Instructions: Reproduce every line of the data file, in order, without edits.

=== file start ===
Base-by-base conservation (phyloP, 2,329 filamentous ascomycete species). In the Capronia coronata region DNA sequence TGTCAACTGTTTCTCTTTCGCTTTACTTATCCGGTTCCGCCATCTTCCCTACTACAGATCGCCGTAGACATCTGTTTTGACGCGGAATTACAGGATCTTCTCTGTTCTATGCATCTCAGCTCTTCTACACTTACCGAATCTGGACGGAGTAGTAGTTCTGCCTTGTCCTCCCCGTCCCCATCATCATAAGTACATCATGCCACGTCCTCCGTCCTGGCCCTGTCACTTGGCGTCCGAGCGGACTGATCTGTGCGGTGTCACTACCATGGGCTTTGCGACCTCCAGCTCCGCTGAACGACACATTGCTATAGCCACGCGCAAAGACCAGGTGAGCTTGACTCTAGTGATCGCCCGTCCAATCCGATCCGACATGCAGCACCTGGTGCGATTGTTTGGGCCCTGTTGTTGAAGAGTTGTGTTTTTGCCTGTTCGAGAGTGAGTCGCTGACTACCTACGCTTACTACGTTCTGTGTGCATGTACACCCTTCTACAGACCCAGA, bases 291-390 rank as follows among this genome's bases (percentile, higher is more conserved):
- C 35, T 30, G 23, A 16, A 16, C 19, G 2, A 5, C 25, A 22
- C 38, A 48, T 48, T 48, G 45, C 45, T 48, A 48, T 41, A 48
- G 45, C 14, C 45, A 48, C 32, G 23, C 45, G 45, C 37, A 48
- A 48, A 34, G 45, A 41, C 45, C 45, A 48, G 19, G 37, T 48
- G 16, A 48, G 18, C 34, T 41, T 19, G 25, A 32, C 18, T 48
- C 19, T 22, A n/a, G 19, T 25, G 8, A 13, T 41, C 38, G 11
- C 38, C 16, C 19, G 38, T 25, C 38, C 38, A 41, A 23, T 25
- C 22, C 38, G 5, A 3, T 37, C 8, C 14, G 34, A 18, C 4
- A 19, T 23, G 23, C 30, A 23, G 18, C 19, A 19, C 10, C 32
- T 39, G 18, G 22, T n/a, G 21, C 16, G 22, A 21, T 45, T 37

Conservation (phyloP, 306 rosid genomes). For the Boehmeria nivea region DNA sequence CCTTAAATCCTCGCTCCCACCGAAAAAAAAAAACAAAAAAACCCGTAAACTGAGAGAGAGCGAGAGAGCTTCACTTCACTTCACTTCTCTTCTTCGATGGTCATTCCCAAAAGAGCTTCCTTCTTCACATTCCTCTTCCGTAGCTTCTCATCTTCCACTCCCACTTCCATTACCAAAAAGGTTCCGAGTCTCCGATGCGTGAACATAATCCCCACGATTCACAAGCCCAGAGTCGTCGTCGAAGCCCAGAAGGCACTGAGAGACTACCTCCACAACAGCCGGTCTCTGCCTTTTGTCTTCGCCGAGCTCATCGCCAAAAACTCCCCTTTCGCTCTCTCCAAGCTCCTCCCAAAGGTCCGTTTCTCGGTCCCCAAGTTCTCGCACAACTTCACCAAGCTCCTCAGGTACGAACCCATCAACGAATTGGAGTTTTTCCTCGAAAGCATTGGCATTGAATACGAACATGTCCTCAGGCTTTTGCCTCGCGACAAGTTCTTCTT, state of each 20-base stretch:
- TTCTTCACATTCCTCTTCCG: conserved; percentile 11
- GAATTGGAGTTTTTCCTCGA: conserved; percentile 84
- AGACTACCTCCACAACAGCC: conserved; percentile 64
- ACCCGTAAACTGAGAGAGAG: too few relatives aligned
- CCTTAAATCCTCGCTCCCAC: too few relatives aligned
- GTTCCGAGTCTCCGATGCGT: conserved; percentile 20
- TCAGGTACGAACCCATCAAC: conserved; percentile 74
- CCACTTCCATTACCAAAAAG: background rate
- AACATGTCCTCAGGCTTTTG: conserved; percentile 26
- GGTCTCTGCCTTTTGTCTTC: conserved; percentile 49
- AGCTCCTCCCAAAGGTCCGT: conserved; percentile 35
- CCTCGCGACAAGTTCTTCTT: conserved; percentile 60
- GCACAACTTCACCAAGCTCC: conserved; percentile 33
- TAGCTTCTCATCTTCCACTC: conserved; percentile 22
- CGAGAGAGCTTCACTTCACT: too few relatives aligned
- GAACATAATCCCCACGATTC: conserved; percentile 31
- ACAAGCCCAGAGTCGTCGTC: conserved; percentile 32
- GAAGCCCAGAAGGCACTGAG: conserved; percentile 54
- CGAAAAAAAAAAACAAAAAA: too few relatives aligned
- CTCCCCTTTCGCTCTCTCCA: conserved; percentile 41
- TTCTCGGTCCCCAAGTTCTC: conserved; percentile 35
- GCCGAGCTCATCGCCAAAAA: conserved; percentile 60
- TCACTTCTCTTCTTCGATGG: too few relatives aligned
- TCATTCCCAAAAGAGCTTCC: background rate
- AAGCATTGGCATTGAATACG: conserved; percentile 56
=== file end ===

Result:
Base-by-base conservation (phyloP, 2,329 filamentous ascomycete species). In the Capronia coronata region DNA sequence TGTCAACTGTTTCTCTTTCGCTTTACTTATCCGGTTCCGCCATCTTCCCTACTACAGATCGCCGTAGACATCTGTTTTGACGCGGAATTACAGGATCTTCTCTGTTCTATGCATCTCAGCTCTTCTACACTTACCGAATCTGGACGGAGTAGTAGTTCTGCCTTGTCCTCCCCGTCCCCATCATCATAAGTACATCATGCCACGTCCTCCGTCCTGGCCCTGTCACTTGGCGTCCGAGCGGACTGATCTGTGCGGTGTCACTACCATGGGCTTTGCGACCTCCAGCTCCGCTGAACGACACATTGCTATAGCCACGCGCAAAGACCAGGTGAGCTTGACTCTAGTGATCGCCCGTCCAATCCGATCCGACATGCAGCACCTGGTGCGATTGTTTGGGCCCTGTTGTTGAAGAGTTGTGTTTTTGCCTGTTCGAGAGTGAGTCGCTGACTACCTACGCTTACTACGTTCTGTGTGCATGTACACCCTTCTACAGACCCAGA, bases 291-390 rank as follows among this genome's bases (percentile, higher is more conserved):
- C 35, T 30, G 23, A 16, A 16, C 19, G 2, A 5, C 25, A 22
- C 38, A 48, T 48, T 48, G 45, C 45, T 48, A 48, T 41, A 48
- G 45, C 14, C 45, A 48, C 32, G 23, C 45, G 45, C 37, A 48
- A 48, A 34, G 45, A 41, C 45, C 45, A 48, G 19, G 37, T 48
- G 16, A 48, G 18, C 34, T 41, T 19, G 25, A 32, C 18, T 48
- C 19, T 22, A n/a, G 19, T 25, G 8, A 13, T 41, C 38, G 11
- C 38, C 16, C 19, G 38, T 25, C 38, C 38, A 41, A 23, T 25
- C 22, C 38, G 5, A 3, T 37, C 8, C 14, G 34, A 18, C 4
- A 19, T 23, G 23, C 30, A 23, G 18, C 19, A 19, C 10, C 32
- T 39, G 18, G 22, T n/a, G 21, C 16, G 22, A 21, T 45, T 37

Conservation (phyloP, 306 rosid genomes). For the Boehmeria nivea region DNA sequence CCTTAAATCCTCGCTCCCACCGAAAAAAAAAAACAAAAAAACCCGTAAACTGAGAGAGAGCGAGAGAGCTTCACTTCACTTCACTTCTCTTCTTCGATGGTCATTCCCAAAAGAGCTTCCTTCTTCACATTCCTCTTCCGTAGCTTCTCATCTTCCACTCCCACTTCCATTACCAAAAAGGTTCCGAGTCTCCGATGCGTGAACATAATCCCCACGATTCACAAGCCCAGAGTCGTCGTCGAAGCCCAGAAGGCACTGAGAGACTACCTCCACAACAGCCGGTCTCTGCCTTTTGTCTTCGCCGAGCTCATCGCCAAAAACTCCCCTTTCGCTCTCTCCAAGCTCCTCCCAAAGGTCCGTTTCTCGGTCCCCAAGTTCTCGCACAACTTCACCAAGCTCCTCAGGTACGAACCCATCAACGAATTGGAGTTTTTCCTCGAAAGCATTGGCATTGAATACGAACATGTCCTCAGGCTTTTGCCTCGCGACAAGTTCTTCTT, state of each 20-base stretch:
- TTCTTCACATTCCTCTTCCG: conserved; percentile 11
- GAATTGGAGTTTTTCCTCGA: conserved; percentile 84
- AGACTACCTCCACAACAGCC: conserved; percentile 64
- ACCCGTAAACTGAGAGAGAG: too few relatives aligned
- CCTTAAATCCTCGCTCCCAC: too few relatives aligned
- GTTCCGAGTCTCCGATGCGT: conserved; percentile 20
- TCAGGTACGAACCCATCAAC: conserved; percentile 74
- CCACTTCCATTACCAAAAAG: background rate
- AACATGTCCTCAGGCTTTTG: conserved; percentile 26
- GGTCTCTGCCTTTTGTCTTC: conserved; percentile 49
- AGCTCCTCCCAAAGGTCCGT: conserved; percentile 35
- CCTCGCGACAAGTTCTTCTT: conserved; percentile 60
- GCACAACTTCACCAAGCTCC: conserved; percentile 33
- TAGCTTCTCATCTTCCACTC: conserved; percentile 22
- CGAGAGAGCTTCACTTCACT: too few relatives aligned
- GAACATAATCCCCACGATTC: conserved; percentile 31
- ACAAGCCCAGAGTCGTCGTC: conserved; percentile 32
- GAAGCCCAGAAGGCACTGAG: conserved; percentile 54
- CGAAAAAAAAAAACAAAAAA: too few relatives aligned
- CTCCCCTTTCGCTCTCTCCA: conserved; percentile 41
- TTCTCGGTCCCCAAGTTCTC: conserved; percentile 35
- GCCGAGCTCATCGCCAAAAA: conserved; percentile 60
- TCACTTCTCTTCTTCGATGG: too few relatives aligned
- TCATTCCCAAAAGAGCTTCC: background rate
- AAGCATTGGCATTGAATACG: conserved; percentile 56